3. I was fascinated by the discussion kicked off by Russ Parsons -- yeah the Playing with Feces one. Don't read too much into that. Exotic (to us) food as arrested development, as thrill seeking, as cultural exchange, yada, yada, yada. One thing that wasn't covered is that the food itself is not that interesting. It may give us a frisson to read about eating ant eggs or grub worms, but only if the writer does his or her job properly. Otherwise it's just one more factoid. This point hit home while I was reading the galley proofs of Jerry Hopkins's new book Extreme Cuisine: The Weird & Wonderful Food that People Eat. This is an overhaul of his previous work, Strange Foods. It's full of some of the most radical meals ever -- from durian to dumpster diving. Hopkins is a good writer. He can even be a powerful writer. He is the guy, after all, who wrote No One Here Gets Out Alive, spent time on the road with the Doors, and has written for Rolling Stone for years. He has eaten some really bizarre stuff. Should be a wild ride, no? No. As a matter of fact, big chunks of this book are downright boring. There will be a full eGullet review in a week or two, but the bottom line (thus far) is that Hopkins, in his desire not to turn other cultures' foods into a sideshow, maintains a level of detachment that makes reading about eating live monkey brains about as interesting as reading the local zoning ordinances. There's none of Tony Bourdain's swashbuckling, Jeffrey Steingarten's manic compulsiveness or Robb Walsh's passionate anthropology (for want of a better term) or love of old diners. In short, there is no personality. In the intro to Are You Really Going to Eat That?, Walsh says, "I discovered that weird food isn't all that interesting unless somebody interesting eats it, or somebody eats it for an interesting reason." I'd add that unless somebody writes about either one in an interesting way, it's just another encyclopedia entry. Okay, long winded premise over. What do you think Robb, Ellen, Russ, John? Where in that intersection of food and writer does the real story lie? Chad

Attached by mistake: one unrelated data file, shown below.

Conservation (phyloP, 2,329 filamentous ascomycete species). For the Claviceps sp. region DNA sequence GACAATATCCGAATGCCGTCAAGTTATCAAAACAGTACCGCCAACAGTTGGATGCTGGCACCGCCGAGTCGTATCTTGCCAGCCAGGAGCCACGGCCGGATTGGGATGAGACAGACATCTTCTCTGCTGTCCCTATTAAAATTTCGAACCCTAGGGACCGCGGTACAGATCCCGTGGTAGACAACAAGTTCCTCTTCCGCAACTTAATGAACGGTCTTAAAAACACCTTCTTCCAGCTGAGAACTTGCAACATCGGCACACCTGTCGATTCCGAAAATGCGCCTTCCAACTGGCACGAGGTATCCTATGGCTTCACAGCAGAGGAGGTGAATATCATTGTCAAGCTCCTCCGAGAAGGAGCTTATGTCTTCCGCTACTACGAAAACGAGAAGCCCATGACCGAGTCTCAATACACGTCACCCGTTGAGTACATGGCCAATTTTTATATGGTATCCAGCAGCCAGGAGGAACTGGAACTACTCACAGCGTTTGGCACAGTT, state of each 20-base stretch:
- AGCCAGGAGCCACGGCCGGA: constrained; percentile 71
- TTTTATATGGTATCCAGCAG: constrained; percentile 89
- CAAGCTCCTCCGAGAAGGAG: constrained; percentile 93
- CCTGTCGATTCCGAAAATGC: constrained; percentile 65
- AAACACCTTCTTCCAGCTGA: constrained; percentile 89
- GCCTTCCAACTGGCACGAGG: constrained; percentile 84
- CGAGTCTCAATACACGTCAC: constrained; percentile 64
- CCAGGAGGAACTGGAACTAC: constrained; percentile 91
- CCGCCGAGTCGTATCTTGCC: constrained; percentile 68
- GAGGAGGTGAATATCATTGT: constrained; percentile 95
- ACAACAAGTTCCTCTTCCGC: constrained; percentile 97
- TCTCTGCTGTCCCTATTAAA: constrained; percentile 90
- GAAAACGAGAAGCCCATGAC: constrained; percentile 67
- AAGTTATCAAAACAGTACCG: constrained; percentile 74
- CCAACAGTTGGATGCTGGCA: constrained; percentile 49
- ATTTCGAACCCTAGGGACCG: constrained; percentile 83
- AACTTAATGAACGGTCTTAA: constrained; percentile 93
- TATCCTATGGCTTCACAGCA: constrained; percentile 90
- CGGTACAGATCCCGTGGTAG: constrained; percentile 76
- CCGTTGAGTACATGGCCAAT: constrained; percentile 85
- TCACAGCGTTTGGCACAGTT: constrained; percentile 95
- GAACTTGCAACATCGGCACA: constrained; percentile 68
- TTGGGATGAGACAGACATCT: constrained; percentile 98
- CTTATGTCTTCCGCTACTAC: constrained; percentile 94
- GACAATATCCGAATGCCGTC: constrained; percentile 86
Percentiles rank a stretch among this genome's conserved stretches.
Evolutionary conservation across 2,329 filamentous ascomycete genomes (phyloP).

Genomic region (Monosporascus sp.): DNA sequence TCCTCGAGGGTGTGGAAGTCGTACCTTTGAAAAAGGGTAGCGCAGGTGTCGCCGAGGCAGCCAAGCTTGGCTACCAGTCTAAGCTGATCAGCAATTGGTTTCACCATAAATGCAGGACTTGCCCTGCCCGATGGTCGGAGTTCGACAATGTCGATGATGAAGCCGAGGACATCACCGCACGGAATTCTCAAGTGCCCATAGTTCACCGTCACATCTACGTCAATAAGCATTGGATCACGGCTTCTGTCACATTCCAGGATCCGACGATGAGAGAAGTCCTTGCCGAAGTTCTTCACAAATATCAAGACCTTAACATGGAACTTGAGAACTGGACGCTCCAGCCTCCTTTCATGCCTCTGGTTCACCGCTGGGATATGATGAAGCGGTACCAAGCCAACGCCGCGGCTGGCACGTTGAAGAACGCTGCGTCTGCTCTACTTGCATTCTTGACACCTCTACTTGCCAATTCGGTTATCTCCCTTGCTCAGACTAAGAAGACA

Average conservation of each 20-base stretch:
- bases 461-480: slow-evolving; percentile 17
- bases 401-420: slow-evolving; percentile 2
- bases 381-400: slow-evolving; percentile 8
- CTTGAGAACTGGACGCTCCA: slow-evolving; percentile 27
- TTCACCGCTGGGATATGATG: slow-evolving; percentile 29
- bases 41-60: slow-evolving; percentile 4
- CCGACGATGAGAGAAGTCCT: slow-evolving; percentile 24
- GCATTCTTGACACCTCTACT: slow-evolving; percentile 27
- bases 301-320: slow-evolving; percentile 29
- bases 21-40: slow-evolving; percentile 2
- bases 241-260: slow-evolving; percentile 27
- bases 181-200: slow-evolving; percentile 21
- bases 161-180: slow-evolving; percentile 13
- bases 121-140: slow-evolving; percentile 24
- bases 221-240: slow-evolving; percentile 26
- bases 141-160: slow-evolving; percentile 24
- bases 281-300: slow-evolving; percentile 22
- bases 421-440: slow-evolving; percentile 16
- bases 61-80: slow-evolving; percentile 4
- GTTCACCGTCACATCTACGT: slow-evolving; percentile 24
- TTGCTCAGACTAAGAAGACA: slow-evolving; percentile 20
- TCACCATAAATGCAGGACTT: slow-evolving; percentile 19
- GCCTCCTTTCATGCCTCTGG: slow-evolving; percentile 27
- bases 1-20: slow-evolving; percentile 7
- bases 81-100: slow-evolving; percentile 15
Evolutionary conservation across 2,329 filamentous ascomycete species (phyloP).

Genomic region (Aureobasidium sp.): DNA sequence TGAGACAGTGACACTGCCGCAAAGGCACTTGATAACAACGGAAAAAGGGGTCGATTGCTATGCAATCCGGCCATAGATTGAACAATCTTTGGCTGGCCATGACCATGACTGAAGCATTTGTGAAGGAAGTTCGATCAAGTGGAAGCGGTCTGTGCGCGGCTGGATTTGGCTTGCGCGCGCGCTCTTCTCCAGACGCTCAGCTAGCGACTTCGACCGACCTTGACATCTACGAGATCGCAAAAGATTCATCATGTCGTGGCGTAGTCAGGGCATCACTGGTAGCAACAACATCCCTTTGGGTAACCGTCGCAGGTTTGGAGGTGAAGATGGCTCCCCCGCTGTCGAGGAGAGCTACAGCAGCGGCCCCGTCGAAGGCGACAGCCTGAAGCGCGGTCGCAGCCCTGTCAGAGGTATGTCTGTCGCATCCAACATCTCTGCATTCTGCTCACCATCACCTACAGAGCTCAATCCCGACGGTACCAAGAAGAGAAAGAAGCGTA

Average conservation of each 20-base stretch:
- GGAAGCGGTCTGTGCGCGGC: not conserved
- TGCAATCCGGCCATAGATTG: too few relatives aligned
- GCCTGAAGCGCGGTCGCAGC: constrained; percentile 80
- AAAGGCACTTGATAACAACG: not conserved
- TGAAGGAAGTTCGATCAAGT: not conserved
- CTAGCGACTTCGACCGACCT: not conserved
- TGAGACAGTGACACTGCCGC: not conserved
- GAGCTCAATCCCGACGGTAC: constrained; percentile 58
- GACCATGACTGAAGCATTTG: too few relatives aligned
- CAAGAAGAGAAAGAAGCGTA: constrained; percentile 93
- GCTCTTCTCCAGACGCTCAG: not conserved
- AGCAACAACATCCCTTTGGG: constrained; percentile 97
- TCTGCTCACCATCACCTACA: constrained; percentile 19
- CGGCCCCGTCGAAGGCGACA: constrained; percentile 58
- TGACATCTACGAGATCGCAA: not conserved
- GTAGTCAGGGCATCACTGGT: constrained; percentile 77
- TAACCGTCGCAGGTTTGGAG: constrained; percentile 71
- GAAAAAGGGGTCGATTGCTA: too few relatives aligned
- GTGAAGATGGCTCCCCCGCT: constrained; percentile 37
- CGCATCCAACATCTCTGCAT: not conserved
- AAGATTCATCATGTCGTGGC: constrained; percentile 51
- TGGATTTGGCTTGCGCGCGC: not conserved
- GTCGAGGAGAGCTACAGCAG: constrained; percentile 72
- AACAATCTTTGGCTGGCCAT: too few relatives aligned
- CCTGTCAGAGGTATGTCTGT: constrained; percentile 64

4. Are you thinking of the infamous stinky Durian? Also see Durian, tried it yet? Vomited yet? Chad
  5. Chad

    Riedel "O" Series

    Dunno if y'all caught this or not, but Riedel has just introduced a new line of anti-stemware, the new "O Collection" -- the Vinum series without the stems. Strange but true. Chad
  6. Wake up, you bastards! <grumble>Sitting around drinking coffee, chatting while the rest of us eagerly await photos and reports.<grumble> Chad